Bolstered by a dynamite cast, The Big Short has several converging story threads, beginning with a socially awkward hedge-fund manager named Dr. Michael Burry, who determines that the subprime mortgage industry is a bubble built on a slew of misguided practices that’s inevitably going to burst, so he invests his company’s available assets, totaling 1.3 billion dollars, to bet against them. Douchebag banker Jared Vennett, who also serves as the film’s narrator, catches wind of Burry’s activities and looks into it himself, and soon he also becomes convinced that CDO’s (collateralized debt obligations), a hodge-podge of mostly junk bonded loans, will result in the market eventually failing.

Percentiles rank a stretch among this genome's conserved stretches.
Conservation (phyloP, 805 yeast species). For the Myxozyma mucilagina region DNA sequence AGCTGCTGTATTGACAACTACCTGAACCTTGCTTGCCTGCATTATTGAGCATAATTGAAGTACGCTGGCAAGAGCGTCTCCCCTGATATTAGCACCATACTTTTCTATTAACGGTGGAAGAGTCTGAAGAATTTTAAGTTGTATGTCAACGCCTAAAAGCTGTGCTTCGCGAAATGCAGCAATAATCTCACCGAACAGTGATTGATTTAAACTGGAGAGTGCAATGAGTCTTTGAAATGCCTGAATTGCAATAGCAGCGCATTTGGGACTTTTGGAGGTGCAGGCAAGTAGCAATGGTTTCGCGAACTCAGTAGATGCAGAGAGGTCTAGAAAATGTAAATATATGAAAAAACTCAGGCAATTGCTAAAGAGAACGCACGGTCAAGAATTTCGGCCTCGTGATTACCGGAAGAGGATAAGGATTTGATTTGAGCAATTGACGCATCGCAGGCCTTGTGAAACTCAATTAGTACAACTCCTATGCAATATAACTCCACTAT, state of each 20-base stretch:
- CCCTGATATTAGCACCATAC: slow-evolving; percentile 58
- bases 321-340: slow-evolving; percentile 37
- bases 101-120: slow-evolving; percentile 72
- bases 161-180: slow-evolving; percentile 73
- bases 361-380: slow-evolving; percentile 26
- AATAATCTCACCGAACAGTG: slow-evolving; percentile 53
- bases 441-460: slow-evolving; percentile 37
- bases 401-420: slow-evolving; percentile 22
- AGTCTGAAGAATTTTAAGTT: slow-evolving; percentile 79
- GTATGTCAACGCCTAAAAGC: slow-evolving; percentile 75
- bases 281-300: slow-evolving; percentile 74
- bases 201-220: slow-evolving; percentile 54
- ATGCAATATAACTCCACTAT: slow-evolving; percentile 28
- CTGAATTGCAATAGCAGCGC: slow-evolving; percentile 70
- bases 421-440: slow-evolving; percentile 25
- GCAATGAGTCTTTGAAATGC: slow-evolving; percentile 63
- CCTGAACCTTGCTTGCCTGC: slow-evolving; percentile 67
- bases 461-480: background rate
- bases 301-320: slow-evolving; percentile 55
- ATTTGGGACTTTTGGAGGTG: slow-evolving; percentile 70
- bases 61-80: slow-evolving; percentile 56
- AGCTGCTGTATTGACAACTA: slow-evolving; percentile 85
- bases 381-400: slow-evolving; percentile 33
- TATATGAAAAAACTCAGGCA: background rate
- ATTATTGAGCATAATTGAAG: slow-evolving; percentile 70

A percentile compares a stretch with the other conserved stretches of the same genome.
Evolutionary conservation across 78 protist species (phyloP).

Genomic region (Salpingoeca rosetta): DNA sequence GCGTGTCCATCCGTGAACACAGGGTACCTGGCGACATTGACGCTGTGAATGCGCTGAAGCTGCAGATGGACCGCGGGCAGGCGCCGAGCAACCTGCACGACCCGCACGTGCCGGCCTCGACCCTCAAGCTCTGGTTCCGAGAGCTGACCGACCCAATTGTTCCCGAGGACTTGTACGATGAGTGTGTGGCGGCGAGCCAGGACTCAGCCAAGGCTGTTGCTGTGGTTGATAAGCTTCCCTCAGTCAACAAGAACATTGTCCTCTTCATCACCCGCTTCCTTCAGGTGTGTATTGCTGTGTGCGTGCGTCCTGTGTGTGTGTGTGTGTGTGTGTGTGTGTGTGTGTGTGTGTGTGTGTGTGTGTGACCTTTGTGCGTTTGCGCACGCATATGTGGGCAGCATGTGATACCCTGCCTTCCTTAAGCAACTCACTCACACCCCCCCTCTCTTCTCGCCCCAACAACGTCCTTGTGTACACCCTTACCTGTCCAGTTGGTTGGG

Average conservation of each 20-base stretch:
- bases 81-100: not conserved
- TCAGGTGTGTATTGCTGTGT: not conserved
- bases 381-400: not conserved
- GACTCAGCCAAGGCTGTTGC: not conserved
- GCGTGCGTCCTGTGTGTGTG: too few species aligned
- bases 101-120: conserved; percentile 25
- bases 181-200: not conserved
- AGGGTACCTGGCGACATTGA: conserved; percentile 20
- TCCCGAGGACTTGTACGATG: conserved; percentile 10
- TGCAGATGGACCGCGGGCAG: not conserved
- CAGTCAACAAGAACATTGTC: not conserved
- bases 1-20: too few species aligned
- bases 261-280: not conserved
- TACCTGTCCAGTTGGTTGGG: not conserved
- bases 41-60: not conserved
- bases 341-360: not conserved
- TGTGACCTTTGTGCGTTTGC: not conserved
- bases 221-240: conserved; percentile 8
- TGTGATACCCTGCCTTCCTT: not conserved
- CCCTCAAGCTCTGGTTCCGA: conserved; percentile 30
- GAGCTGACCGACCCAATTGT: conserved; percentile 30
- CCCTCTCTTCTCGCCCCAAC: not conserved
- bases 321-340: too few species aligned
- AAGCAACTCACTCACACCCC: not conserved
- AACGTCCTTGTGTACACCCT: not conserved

The only one who will partner with Vennett is a smaller hedge fund headed by Mark Baum, who, despite being initially skeptical, sees the iceberg headed toward the Titanic and is willing to make a major play, though his conscience is persistently troubling him. Meanwhile, a couple of small-time investors secure the expertise of a former financial strategist, Ben Wickert, to help them play with the big boys, hoping they’ll make a fortune. As the mortgage industry is considered the bedrock of the investment market, banks are all too happy to let these “suckers” bet against its success.